Eskimos do not have more words for snow than English. James Cagney never said "You dirty rat" in any of his films. Abraham Lincoln had a reedy voice, not the elegant baritone of Sam Waterston.
Those misconceptions are hard to shake because they sit so comfortably in the mind. There is another one more disturbing: the bien-pensant American's assumption that the reason inner city schools are such disasters is because the feds starve them of money, instead shunting cash to schools in leafy suburbs.
Jonathan Kozol's book "Savage Inequalities" set into the Zeitgeist an image of poor kids sharing textbooks in schools "with peeling paint." The paint, which one hears cited again and again, seems to have made an especially deep impression on readers. The lesson is that lack of funds is the reason no learning goes on in these schools.
Interesting, though, how little interest people, who impose Kozol's theory on students nationwide, have in observing cases in which Mr. Kozol's advice is actually taken. Such cases teach a new lesson.
Take New Jersey in 1998. Since then, no funding discrepancy has been allowed between gritty urban schools and ones in cushy suburbs. And the result has been essentially nothing. The urban schools were hopelessly unable to comply, for example, with the No Child Left Behind requirements after 2000. Money didn't make the teachers and administrators any better at their jobs.
Part of this was because so many of them have been taught to resist doing their jobs effectively. It is no big secret that we have known how to teach poor children to read from book-shy homes for 40 years. Back in the 1960s, the federally funded education program, Project Follow Through, showed that the best strategy for reading was rigorous, phonics-based instruction termed Direct Instruction.
And since then it has been shown in one city after another that even when paint is peeling and there are not enough computers, this kind of instruction teaches kids to read. Period. Yet despite those findings, such programs have fought for space with people insisting that more "holistic" whole-language methods that teach word by word are somehow better - a story sadly playing out with Reading First, a national initiative to help young children to read, here in New York.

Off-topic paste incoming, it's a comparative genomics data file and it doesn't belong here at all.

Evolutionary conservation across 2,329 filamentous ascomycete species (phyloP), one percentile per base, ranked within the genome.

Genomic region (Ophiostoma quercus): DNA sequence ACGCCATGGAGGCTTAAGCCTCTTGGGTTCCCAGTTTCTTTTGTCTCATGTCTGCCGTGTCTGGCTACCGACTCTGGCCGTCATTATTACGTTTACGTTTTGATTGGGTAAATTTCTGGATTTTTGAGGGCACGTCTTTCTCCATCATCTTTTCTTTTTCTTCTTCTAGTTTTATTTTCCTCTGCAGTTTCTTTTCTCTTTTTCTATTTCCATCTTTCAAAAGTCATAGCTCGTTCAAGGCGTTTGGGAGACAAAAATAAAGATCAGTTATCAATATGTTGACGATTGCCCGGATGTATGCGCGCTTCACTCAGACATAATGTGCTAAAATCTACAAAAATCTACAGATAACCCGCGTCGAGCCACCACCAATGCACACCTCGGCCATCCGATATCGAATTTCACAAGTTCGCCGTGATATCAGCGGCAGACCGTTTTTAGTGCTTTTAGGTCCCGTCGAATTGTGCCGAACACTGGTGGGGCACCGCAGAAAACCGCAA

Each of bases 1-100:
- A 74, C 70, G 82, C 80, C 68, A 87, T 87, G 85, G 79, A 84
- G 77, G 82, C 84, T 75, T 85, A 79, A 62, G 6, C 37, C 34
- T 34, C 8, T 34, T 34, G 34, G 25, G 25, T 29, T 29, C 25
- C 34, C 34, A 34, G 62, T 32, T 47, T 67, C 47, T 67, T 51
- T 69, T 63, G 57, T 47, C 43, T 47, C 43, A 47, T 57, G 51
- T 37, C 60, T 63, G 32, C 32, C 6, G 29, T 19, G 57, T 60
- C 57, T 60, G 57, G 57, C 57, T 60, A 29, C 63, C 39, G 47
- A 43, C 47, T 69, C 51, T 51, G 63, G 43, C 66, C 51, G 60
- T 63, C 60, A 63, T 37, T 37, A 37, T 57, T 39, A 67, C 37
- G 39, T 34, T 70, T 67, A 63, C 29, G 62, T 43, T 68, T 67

Whence the curious notion that anything could be better than a technique that works? There is also a larger problem that has more to do with inner city schools' failures than funding - schools devoted to inculcating leftist dogma rather than imparting skills.
An especially cherished text is Paulo Freire's "Pedagogy of the Oppressed," a peculiar piece of Marxist rhetoric, complete with a call to render teachers learners and students teachers. Its oblique relationship to teaching recalls how, for medievals, learning to recite in Latin and Greek and engaging in disputes about religion was what constituted a proper education. Freire's work will look just as contingent and peculiar to people in 100 years.
And never mind the legions of people who have learned how to teach poor kids on small budgets. Author of "Teach Like Your Hair's On Fire," Rafe Esquith, who is making miracles in Central Los Angeles, offers solid teaching advice. Instead, though, all but a trickle of students and prospective teachers will be assigned to read the 8th millionth printing of "Savage Inequalities" and not Mr. Esquith's book.
The claim of Mr. Kozol's book has such a hold because it plays into a cherished ideological frame of reference - people below are neglected by cigar-chomping powermongers on high. There is now such an accumulation of evidence that funding is not the central problem in inner city schools that keeping the Kozolian schema at the head of the table defies data and logic.
Pre-Copernican astronomers back in the Middle Ages thought the earth was at the center of the universe. As historian Daniel Boorstin chronicled, "The scheme's simplicity, symmetry, and common sense made it seem to confirm to countless axioms of philosophy, theology, and religion." But it was wrong. It was clear from the way far too many stars' movements made no sense if we assumed that the earth was at the middle of things - but astronomers swept those discrepancies under the rug and called those stars "deferents" and "eccentrics."
Apparently we are to consider the Rafe Esquiths and those working wonders with Direct Instruction as "deferents" and "eccentrics." But the attractions of holding on to the us-vs.-them paradigm on education - such as the sense of higher awareness and compassionate morality it lends - are not worth the distraction and damage it causes any more than old framing assumptions like building more roads relieves traffic.
If the New Jersey experiment is treated as a mere "eccentric," it means other school districts will repeat the mistake. If Mr. Kozol is elevated in perpetuo, earnest young people seeking careers in education will continue to take in the news, sit at colloquia, and ply their trade imprinted with the idea that the problem with American education is something as simple as state house politicians holding out on the poor.
And meanwhile Mr. Esquith's book will go out of print in a year or three while across America people listen to the audiobook of "Savage Inequalities" in the car.